- Mt Graham International Observatory, 1651 W Discovery Park Blvd, Safford, AZ (Discovery Park Campus), ☎ , e-mail: firstname.lastname@example.org. May-Oct, depending on weather. Operated by the University of Arizona and situated in the Pinaleño Mountains west of Safford, this observatory offers periodic tours for the public. Reservations required, preferably two or more weeks in advance. Tours depart from the Discovery Park Campus in Safford. $40/person, includes lunch.
- Kitt Peak National Observatory, Tohono O'Odham Reservation, AZ (90 minutes southwest of Tucson), ☎ , e-mail: email@example.com. 9AM-3:45PM daily. Operates several astronomical telescopes plus a large solar telescope. Several guided tours are available, as well as a nightly observation program (reservations required). $9.75 for all three tours (adults).
- Mauna Kea Observatories, No street address (6 miles uphill from the intersection of Route 200 (Saddle Road) and the Mauna Kea Access Road), ☎ , e-mail: firstname.lastname@example.org. The observatories at the peak of Mauna Kea itself are off limits to anyone who has no 4-wheel drive vehicle and has not gotten permission to visit, though groups of more than 10 may make a special request at least a month in advance. However, there is a Visitor Information Station at an altitude of 9,200 feet (2,800 meters), where the local Astronomical Society assembles very good portable telescopes every night and shares them and their knowledge with visitors for free. That altitude is better for the naked eye than the peak, anyway, because at higher altitudes, the lack of oxygen starts to decrease people's ability to see. The sky at Mauna Kea is unparalleled: There is an extremely low level of light pollution at Mauna Kea because it is high up and far from cities, and also because the cities and towns on the Big Island of Hawaii use low-pressure sodium street lamps and some LED lamps with very low blue light emissions, rather than more common, light-polluting types.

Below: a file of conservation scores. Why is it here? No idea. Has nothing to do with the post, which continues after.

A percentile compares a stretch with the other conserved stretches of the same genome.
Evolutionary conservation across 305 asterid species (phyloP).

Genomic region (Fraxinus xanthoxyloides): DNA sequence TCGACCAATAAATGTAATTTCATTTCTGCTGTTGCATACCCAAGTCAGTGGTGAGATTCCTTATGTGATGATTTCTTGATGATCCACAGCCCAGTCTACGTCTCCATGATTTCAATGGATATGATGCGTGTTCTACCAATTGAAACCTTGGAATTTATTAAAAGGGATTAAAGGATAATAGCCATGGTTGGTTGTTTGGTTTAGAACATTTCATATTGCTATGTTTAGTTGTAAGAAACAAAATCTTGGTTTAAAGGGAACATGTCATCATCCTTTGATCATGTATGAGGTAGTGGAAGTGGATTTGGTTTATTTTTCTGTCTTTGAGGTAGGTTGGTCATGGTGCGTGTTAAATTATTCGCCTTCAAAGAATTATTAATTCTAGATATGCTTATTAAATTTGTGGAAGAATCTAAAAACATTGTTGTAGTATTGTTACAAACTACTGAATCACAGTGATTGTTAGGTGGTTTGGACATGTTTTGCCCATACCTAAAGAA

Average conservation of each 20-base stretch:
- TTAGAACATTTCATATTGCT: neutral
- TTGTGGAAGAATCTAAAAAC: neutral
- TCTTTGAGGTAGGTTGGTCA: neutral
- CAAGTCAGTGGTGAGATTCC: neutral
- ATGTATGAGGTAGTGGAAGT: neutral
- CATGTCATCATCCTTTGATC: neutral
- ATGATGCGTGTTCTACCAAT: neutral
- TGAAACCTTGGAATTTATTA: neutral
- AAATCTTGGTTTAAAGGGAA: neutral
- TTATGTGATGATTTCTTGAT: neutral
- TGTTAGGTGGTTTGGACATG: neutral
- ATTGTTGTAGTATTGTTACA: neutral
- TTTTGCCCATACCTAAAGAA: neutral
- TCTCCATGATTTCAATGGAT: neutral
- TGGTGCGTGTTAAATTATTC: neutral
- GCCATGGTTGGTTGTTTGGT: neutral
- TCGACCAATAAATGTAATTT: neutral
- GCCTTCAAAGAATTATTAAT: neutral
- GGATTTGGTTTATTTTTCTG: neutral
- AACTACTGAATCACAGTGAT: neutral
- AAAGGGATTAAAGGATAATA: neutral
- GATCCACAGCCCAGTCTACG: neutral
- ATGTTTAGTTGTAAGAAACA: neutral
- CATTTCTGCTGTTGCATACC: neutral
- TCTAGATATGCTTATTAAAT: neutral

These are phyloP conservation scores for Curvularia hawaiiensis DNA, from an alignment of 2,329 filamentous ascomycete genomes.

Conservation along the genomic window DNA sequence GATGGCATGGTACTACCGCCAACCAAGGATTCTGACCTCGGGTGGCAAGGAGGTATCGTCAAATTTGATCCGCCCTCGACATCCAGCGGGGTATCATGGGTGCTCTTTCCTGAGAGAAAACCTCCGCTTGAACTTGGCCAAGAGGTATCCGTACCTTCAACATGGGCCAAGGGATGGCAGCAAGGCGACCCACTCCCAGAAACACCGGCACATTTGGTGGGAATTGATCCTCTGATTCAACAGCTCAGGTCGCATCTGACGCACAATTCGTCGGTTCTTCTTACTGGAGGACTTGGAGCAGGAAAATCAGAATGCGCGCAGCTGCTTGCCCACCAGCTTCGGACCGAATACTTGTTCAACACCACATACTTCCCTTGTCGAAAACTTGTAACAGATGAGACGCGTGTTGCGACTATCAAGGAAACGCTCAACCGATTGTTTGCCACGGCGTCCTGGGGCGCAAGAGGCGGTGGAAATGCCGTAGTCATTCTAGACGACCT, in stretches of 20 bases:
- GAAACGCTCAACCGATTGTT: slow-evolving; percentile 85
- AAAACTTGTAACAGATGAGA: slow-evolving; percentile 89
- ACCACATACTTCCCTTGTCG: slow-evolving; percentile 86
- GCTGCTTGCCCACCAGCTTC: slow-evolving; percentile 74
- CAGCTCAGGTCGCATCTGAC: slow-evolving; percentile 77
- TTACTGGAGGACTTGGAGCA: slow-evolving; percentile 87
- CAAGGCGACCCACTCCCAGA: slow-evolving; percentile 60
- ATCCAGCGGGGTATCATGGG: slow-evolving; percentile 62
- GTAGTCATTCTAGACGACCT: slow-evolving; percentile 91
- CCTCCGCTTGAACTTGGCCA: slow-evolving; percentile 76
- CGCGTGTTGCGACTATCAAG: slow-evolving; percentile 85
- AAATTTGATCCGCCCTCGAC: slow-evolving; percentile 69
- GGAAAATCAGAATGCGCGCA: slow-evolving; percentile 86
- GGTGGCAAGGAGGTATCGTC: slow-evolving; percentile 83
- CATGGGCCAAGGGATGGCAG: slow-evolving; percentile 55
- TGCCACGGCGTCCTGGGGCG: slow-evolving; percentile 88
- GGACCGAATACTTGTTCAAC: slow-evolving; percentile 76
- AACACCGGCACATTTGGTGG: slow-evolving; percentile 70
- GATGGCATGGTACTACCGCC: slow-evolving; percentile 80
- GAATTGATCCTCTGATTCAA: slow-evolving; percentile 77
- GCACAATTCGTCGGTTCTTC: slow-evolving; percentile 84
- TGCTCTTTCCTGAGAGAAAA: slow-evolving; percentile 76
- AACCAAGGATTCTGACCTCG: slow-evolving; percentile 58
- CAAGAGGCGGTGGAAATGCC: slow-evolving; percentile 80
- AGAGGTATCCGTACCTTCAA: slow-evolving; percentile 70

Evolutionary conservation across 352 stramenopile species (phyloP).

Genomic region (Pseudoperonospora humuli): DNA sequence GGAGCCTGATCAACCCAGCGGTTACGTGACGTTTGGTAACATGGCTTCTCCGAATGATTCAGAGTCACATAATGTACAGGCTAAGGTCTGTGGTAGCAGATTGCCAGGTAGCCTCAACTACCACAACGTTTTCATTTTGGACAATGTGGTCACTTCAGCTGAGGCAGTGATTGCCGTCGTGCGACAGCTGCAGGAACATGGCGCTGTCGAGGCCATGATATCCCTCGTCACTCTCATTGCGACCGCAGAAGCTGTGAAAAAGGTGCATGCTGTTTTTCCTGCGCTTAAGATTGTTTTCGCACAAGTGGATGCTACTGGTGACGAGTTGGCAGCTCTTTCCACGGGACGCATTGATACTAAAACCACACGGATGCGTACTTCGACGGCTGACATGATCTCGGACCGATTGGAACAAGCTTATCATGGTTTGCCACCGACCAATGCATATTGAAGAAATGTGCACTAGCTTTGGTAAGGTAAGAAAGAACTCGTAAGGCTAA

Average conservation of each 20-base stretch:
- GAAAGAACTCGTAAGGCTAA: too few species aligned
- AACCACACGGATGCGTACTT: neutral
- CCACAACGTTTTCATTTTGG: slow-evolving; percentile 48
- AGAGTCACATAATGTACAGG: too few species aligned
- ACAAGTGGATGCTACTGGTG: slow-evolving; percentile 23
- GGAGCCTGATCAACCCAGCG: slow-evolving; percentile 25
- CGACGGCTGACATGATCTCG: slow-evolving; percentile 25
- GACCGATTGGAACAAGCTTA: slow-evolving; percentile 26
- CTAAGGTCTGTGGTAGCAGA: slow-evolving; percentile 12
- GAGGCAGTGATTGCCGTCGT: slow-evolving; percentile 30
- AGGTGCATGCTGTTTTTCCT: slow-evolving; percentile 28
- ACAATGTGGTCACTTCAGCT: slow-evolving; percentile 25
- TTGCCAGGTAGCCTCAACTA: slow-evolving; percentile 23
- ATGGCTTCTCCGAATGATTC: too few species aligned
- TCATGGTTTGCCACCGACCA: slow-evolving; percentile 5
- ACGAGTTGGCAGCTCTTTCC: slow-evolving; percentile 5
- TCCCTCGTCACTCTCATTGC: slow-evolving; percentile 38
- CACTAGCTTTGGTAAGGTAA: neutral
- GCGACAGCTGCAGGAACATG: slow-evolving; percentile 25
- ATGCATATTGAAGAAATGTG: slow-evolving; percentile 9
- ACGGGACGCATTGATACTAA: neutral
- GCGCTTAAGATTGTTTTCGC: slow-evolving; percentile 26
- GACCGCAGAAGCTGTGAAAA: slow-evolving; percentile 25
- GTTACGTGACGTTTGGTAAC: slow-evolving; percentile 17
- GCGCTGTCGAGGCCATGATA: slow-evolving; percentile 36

- Fred Lawrence Whipple Observatory, 670 Mt Hopkins Rd, Amado, AZ (one hour due south of Tucson off I-19), ☎ . M-F 8:30AM-4:30PM. Call ahead for tour information.
- European Southern Observatory
- New Technology Telescope, La Silla, Chile
- Very Large Telescope, Paranal, Chile
- Atacama Large Millimeter/submillimeter Array, Llano de Chajnantor, Chile